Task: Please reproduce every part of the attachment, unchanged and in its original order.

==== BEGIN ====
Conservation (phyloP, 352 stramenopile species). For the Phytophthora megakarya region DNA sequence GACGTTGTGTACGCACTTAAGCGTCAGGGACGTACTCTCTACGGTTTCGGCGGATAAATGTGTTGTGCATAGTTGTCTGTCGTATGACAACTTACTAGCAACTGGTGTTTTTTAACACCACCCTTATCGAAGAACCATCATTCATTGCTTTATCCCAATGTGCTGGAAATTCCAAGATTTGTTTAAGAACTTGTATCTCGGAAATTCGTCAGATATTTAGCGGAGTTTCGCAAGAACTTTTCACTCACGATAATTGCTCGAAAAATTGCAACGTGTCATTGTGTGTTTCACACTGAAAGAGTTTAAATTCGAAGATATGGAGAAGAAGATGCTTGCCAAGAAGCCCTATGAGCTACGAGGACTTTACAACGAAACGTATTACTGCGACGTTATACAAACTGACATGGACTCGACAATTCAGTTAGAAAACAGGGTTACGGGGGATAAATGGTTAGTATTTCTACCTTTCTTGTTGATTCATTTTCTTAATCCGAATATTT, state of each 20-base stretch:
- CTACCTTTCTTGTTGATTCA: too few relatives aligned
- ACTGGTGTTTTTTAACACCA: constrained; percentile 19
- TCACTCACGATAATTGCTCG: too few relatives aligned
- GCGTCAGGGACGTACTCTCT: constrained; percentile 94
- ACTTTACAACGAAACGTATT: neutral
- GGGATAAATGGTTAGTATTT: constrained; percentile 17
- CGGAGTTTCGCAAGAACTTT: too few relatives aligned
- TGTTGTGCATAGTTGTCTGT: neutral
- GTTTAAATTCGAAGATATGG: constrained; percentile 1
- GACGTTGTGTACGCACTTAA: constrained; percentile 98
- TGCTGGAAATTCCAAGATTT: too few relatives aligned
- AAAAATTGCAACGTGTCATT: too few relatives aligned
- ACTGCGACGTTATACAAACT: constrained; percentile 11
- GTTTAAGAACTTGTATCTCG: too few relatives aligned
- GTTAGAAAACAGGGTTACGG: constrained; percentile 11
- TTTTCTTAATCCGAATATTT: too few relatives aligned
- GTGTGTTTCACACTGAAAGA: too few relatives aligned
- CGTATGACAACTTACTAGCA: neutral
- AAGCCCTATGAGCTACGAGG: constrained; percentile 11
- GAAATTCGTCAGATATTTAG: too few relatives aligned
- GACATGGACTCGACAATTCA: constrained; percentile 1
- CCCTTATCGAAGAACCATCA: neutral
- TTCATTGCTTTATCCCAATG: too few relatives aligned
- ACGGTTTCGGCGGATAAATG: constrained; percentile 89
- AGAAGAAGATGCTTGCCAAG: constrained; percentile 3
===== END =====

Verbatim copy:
Conservation (phyloP, 352 stramenopile species). For the Phytophthora megakarya region DNA sequence GACGTTGTGTACGCACTTAAGCGTCAGGGACGTACTCTCTACGGTTTCGGCGGATAAATGTGTTGTGCATAGTTGTCTGTCGTATGACAACTTACTAGCAACTGGTGTTTTTTAACACCACCCTTATCGAAGAACCATCATTCATTGCTTTATCCCAATGTGCTGGAAATTCCAAGATTTGTTTAAGAACTTGTATCTCGGAAATTCGTCAGATATTTAGCGGAGTTTCGCAAGAACTTTTCACTCACGATAATTGCTCGAAAAATTGCAACGTGTCATTGTGTGTTTCACACTGAAAGAGTTTAAATTCGAAGATATGGAGAAGAAGATGCTTGCCAAGAAGCCCTATGAGCTACGAGGACTTTACAACGAAACGTATTACTGCGACGTTATACAAACTGACATGGACTCGACAATTCAGTTAGAAAACAGGGTTACGGGGGATAAATGGTTAGTATTTCTACCTTTCTTGTTGATTCATTTTCTTAATCCGAATATTT, state of each 20-base stretch:
- CTACCTTTCTTGTTGATTCA: too few relatives aligned
- ACTGGTGTTTTTTAACACCA: constrained; percentile 19
- TCACTCACGATAATTGCTCG: too few relatives aligned
- GCGTCAGGGACGTACTCTCT: constrained; percentile 94
- ACTTTACAACGAAACGTATT: neutral
- GGGATAAATGGTTAGTATTT: constrained; percentile 17
- CGGAGTTTCGCAAGAACTTT: too few relatives aligned
- TGTTGTGCATAGTTGTCTGT: neutral
- GTTTAAATTCGAAGATATGG: constrained; percentile 1
- GACGTTGTGTACGCACTTAA: constrained; percentile 98
- TGCTGGAAATTCCAAGATTT: too few relatives aligned
- AAAAATTGCAACGTGTCATT: too few relatives aligned
- ACTGCGACGTTATACAAACT: constrained; percentile 11
- GTTTAAGAACTTGTATCTCG: too few relatives aligned
- GTTAGAAAACAGGGTTACGG: constrained; percentile 11
- TTTTCTTAATCCGAATATTT: too few relatives aligned
- GTGTGTTTCACACTGAAAGA: too few relatives aligned
- CGTATGACAACTTACTAGCA: neutral
- AAGCCCTATGAGCTACGAGG: constrained; percentile 11
- GAAATTCGTCAGATATTTAG: too few relatives aligned
- GACATGGACTCGACAATTCA: constrained; percentile 1
- CCCTTATCGAAGAACCATCA: neutral
- TTCATTGCTTTATCCCAATG: too few relatives aligned
- ACGGTTTCGGCGGATAAATG: constrained; percentile 89
- AGAAGAAGATGCTTGCCAAG: constrained; percentile 3